The United Nations Office on Drugs and Crime, UNODC, and Economic Community of West African States(ECOWAS) have launched the West African drug report for 2014-2017 to address illicit drug trafficking.
The official launching ceremony was held in Abuja, the Nigerian capital.
The UNODC representative to Nigeria Mr. Oliver Stolpe, said the report was the final draft of the first ever drug report presented by the ECOWAS drug unit.
He said the most frequently used of drug across the region remains cannabis stating that one of five persons who access drug treatment were between the ages of 10 to 19 years old.
According to him, non-medical use of prescription drugs such as tramadol appears to be growing most rapidly in the region.
“The most frequently used drug across the region remains cannabis and the majority of persons accessing treatment facilities, do so to tackle cannabis related drug use disorders. Of particular concern in this context is that one in five persons who accesses drug treatment services is aged between 10 and 19 years old. Moreover, the use of opioids in particular, the non-medical use of prescription opioids such as tramadol appears to be growing most rapidly. The coming into existence of a massive illicit tramadol market in just a few years is of great concern to citizens and governments in the region.”
Mr. Stolpe announced that in a week, the ECOWAS, EU and UNODC would validate another study that would specifically analyse the trends and trafficking routes of tramadol.
He said that based on the report, those most affected by drug use are between 20 to 29 years old which the report has also linked drug use disorder and unemployment.
He said though it remains unclear of whether it is the difficulties of finding a job which make many young people turn to drugs or taking drugs that makes it more difficult to get the job.
The Commissioner for Social Affairs and Gender, ECOWAS Commission, Dr. Siga Jagne, said the report provides evidence based information on emerging trends in drug use, treatment and trafficking to guide policy makers in ECOWAS member States.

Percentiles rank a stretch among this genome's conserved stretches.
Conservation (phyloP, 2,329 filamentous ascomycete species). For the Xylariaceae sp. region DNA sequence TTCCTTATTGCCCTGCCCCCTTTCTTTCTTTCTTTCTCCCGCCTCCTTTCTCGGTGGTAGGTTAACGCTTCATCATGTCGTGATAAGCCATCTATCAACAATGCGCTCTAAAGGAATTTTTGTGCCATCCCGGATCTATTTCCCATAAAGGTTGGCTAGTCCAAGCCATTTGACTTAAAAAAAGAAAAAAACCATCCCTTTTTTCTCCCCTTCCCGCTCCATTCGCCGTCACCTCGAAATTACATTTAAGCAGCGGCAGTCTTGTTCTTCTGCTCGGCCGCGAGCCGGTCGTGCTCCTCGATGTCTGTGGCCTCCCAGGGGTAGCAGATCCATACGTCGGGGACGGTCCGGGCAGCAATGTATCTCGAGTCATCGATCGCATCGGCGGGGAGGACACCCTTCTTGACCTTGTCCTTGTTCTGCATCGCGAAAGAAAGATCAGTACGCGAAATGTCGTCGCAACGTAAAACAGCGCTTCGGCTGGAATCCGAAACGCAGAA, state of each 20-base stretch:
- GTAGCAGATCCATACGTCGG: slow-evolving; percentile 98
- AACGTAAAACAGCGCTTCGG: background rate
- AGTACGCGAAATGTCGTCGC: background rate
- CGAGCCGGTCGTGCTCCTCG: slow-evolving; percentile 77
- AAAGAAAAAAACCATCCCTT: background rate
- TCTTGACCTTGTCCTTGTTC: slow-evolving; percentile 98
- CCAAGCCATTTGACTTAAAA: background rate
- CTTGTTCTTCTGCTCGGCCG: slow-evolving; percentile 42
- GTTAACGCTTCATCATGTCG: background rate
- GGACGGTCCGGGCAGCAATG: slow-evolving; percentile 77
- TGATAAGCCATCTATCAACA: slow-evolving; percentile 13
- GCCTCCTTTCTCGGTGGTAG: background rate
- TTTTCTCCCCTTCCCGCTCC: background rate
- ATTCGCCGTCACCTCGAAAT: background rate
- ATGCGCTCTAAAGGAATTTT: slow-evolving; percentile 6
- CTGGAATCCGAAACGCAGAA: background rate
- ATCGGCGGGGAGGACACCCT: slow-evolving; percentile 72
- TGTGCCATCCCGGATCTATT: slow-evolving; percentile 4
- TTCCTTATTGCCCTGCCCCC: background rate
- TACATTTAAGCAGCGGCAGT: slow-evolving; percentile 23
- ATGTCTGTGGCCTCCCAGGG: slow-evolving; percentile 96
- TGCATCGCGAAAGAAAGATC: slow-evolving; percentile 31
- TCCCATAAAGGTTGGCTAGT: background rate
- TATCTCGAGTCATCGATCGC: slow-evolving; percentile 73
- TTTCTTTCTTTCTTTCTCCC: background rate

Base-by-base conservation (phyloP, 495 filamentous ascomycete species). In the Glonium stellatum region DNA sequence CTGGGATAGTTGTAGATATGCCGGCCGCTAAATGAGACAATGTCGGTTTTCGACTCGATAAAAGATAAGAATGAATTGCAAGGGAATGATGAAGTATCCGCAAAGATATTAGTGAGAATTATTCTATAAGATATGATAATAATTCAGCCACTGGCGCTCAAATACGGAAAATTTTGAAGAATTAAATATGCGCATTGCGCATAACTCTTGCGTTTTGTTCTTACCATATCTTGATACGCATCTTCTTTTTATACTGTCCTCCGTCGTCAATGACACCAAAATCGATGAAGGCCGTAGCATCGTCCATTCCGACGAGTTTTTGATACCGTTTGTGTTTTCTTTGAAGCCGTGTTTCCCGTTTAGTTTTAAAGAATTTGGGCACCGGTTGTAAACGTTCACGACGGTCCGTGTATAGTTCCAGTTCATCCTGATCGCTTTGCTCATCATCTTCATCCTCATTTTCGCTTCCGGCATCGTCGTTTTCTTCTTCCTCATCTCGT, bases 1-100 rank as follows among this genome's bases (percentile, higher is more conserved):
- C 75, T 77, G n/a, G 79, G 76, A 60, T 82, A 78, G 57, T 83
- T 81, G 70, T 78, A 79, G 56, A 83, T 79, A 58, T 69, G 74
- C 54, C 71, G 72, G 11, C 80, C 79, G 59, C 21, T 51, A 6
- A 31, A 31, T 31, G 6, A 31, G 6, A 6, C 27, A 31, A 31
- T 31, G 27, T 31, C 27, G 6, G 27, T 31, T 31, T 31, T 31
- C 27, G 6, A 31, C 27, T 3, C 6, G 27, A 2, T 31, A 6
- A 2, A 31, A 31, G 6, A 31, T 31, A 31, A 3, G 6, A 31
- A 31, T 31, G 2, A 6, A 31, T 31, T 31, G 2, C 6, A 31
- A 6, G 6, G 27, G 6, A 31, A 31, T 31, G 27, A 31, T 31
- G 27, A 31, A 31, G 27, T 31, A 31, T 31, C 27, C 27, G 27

Dr. Jagne, who was represented by Dr. Sintiki Ugbe, Director Humanitarian and Social Affairs, ECOWAS Commission said drug abuse and illicit drug trafficking was a serious issues in the region.
She said it was disheartening that West Africa continues to be a region of particular concern in a global issue of drug phenomenal.
Dr. Ugbe said the commission was able to achieve its mandate on having reliable, valid data for the region through the contributions of the European Union.
“The report provides evidence-based information on emerging trends in drug use, treatment and trafficking to guide policy makers in ECOWAS member states and Mauritania to design and implement adequate responses that address both drug supply and demand.”
Also Speaking, the Head of Cooperation of European Union Delegation to ECOWAS, Mr. Kurt Cornelis, said the persistent drug problems present in the region and the consequences for security, economy, society and health weakens the foundations of the rule of law.
He said West Africa is an important transit area for the trafficking of cocaine and heroin adding that there is an alarming increase in local consumption of all kinds of drugs.
According to Mr. Cornelis, the programme is to strengthen the ECOWAS advocacy, monitoring and coordination capacity, to also harmonize information on drug abuse epidemiology and making data available.